LINCOLN COUNTY — This past weekend saw king tides and a spectacular storm in Lincoln County, along with many storm watchers.
Jered Mangini, manager of the Oregon Parks and Recreation Department’s Beverly Beach State Park management unit, said both Boiler Bay and Rocky Creek state scenic viewpoints were over capacity this weekend.
“Folks parked up and down the entrance and exit lanes,” he said, noting that both parks are beautiful spots to watch the forces of nature. “It was magical and glorious,” Mangini said.
Perhaps more importantly, Mangini added, “I didn’t see anyone putting themselves in danger,” which he said is always a risk at the ocean.
In Lincoln City, the city and the police department acted proactively to ensure safety.
“All city beach access points were obstructed with caution tape by city workers,” said Lincoln City Police Department Sergeant Randy Weaver.
While some people did make their way down to the water in Lincoln City, Weaver said they were invariably reported to police, and officers were dispatched to advise them of the danger and ask them to leave.
Keady Wayside, a park along Highway 101 in Waldport, was closed on Sunday, Jan. 12, by city crews when rocks and debris were tossed onto the road.
In South Beach, a navigational bell buoy washed up three miles south of the jetty on Saturday, Jan. 11. On Tuesday afternoon, Jan. 14, state parks was working with the United States Coast Guard and a local contractor with an excavator and trailer at South Beach State Park to retrieve the buoy as the tide receded, said State Parks Ocean Shores Coordinator Jay Sennewald.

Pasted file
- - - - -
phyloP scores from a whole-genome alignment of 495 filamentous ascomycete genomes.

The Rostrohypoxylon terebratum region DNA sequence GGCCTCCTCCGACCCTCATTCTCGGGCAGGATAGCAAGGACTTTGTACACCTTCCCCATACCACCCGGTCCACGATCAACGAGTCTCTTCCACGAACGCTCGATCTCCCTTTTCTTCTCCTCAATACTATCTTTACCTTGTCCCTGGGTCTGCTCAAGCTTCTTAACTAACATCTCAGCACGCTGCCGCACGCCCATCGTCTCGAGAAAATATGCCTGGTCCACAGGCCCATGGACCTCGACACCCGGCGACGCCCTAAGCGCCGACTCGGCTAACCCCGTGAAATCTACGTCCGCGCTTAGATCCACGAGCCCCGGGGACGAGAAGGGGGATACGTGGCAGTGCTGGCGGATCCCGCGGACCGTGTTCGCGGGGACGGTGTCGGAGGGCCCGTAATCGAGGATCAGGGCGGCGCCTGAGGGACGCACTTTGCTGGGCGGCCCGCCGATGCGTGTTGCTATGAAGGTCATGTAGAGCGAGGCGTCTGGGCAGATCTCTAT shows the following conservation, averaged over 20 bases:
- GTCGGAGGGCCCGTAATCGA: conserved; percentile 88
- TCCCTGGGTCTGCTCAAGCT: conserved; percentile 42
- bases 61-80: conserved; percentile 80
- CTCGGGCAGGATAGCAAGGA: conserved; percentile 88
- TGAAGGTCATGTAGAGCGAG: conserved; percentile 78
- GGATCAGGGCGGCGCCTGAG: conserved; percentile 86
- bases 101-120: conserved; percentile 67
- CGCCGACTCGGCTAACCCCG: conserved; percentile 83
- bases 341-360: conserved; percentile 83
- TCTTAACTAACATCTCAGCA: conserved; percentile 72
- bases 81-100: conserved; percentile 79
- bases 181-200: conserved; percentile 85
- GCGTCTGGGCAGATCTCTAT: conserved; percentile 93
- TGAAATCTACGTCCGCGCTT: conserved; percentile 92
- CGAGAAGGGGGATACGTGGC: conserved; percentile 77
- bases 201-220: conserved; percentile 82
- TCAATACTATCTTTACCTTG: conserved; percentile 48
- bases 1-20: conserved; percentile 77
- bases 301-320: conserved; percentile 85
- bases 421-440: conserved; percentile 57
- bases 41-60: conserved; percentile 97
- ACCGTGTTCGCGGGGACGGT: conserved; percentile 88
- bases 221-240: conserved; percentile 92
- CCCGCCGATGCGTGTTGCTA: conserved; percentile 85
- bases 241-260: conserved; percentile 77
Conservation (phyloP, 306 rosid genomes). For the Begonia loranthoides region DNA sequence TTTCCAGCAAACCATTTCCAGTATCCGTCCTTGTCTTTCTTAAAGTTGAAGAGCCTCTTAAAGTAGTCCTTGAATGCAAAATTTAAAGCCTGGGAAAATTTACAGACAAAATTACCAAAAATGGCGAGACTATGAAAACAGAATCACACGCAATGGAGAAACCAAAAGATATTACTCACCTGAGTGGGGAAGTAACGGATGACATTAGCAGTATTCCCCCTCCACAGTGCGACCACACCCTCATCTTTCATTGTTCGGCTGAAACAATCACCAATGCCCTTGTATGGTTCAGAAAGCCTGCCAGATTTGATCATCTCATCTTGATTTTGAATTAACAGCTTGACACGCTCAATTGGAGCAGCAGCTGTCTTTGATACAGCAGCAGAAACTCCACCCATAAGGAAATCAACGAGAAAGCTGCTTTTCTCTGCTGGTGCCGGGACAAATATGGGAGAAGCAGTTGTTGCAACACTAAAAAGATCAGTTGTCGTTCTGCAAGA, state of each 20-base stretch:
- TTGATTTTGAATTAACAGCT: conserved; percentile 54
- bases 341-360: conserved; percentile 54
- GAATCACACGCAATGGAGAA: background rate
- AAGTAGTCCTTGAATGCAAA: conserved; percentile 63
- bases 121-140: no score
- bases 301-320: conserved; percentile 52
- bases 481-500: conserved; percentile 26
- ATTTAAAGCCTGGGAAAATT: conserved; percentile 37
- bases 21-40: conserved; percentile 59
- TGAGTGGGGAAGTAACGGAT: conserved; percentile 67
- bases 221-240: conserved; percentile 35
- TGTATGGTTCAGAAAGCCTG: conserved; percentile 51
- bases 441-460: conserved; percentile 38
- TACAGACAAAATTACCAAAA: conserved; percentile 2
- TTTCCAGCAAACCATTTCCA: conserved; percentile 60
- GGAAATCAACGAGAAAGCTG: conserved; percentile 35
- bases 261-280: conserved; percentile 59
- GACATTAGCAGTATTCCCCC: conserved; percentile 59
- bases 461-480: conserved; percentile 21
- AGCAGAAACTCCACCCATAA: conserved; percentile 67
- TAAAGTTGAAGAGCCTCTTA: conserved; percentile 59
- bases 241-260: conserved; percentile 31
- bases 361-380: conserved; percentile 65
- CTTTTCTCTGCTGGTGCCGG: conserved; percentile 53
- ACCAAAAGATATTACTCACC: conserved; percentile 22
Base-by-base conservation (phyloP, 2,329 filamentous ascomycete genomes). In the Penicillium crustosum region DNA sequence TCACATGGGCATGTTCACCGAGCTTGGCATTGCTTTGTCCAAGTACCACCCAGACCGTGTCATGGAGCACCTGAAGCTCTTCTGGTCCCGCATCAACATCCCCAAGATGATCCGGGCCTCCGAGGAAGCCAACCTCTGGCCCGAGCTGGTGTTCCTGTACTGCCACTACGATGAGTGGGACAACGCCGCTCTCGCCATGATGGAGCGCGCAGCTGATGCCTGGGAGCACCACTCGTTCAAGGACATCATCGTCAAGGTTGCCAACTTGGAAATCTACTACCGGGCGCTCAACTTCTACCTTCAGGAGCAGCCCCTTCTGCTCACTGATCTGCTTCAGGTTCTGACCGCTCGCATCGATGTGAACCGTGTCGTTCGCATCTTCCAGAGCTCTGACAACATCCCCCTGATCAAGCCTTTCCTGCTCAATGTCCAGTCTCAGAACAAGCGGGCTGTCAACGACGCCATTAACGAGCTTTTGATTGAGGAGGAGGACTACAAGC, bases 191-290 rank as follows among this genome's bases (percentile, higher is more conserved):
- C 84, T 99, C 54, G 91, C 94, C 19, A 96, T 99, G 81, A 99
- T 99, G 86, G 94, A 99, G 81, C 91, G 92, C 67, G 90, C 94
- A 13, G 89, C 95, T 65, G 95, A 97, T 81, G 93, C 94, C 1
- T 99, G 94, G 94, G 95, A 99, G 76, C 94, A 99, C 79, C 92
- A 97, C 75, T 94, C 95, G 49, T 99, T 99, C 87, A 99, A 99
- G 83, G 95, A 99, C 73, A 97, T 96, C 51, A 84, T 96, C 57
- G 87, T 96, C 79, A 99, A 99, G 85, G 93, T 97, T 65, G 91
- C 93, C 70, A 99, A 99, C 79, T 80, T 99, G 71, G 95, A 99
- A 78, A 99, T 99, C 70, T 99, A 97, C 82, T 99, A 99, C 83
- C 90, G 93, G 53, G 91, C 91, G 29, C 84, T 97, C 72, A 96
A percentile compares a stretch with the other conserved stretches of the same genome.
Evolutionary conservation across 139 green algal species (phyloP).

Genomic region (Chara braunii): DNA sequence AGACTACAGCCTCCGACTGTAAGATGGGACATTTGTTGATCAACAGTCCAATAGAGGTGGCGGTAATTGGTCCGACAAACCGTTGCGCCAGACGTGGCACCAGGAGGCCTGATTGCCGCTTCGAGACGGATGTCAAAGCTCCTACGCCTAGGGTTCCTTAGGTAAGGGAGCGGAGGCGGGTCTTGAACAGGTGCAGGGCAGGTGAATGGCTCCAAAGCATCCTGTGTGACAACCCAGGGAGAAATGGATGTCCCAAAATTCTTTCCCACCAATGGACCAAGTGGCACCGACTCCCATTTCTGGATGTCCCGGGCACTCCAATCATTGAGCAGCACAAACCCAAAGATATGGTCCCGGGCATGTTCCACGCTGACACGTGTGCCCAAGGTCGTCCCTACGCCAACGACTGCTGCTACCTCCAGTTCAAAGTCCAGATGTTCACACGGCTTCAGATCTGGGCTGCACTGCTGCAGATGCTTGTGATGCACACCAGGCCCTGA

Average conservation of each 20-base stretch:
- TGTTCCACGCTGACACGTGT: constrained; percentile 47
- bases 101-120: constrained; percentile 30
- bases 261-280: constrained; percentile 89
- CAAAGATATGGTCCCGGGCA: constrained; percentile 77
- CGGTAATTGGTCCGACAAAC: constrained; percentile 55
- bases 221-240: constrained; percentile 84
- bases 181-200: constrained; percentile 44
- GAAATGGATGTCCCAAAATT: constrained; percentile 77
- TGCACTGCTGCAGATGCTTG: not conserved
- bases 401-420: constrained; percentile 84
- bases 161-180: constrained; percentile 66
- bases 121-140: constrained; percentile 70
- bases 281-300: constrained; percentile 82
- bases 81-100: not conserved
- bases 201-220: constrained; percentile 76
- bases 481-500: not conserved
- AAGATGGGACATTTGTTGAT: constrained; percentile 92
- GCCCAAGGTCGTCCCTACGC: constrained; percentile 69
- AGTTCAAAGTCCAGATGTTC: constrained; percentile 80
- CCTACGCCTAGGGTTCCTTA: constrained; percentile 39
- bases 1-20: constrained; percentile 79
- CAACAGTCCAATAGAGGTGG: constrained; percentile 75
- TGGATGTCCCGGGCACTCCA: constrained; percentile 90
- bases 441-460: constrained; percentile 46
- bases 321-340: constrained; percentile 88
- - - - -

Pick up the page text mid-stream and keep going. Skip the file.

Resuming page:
Along the North Jetty of Yaquina Bay, a buoy belonging to Oregon State University’s Hatfield Marine Science Center washed ashore and was recovered on Sunday.
And, as the waves crashed, there were many people representing the King TidesProject, a worldwide effort that “helps people all over the world understand how sea-level rise will impact their lives,” according to the website, kingtides.net.
At the local level, the Oregon King Tides Photo Initiative is in its 10th year of documenting the impacts of sea-level rise.
"Understanding and documenting the extent and impacts of especially high tide events is becoming a popular way to highlight the need to prepare for the effects of future climate conditions,” oregonkingtides.net explains regarding the project.
Tasked specifically to capture photos of areas that depict flooding and erosion where the tide’s impact is shown “against familiar landmarks like buildings, jetties, bridges, roads, seawalls, shorelines, beach infrastructure or estuary shorelines,” photographers were out in full force along local beaches.
Photographers traveled up and down the coast, documenting the tides and marveling at the power of the ocean.
More information about tides can be found at tidesandcurrents.noaa.gov/education.html. The next king tide event will be Feb. 8-10.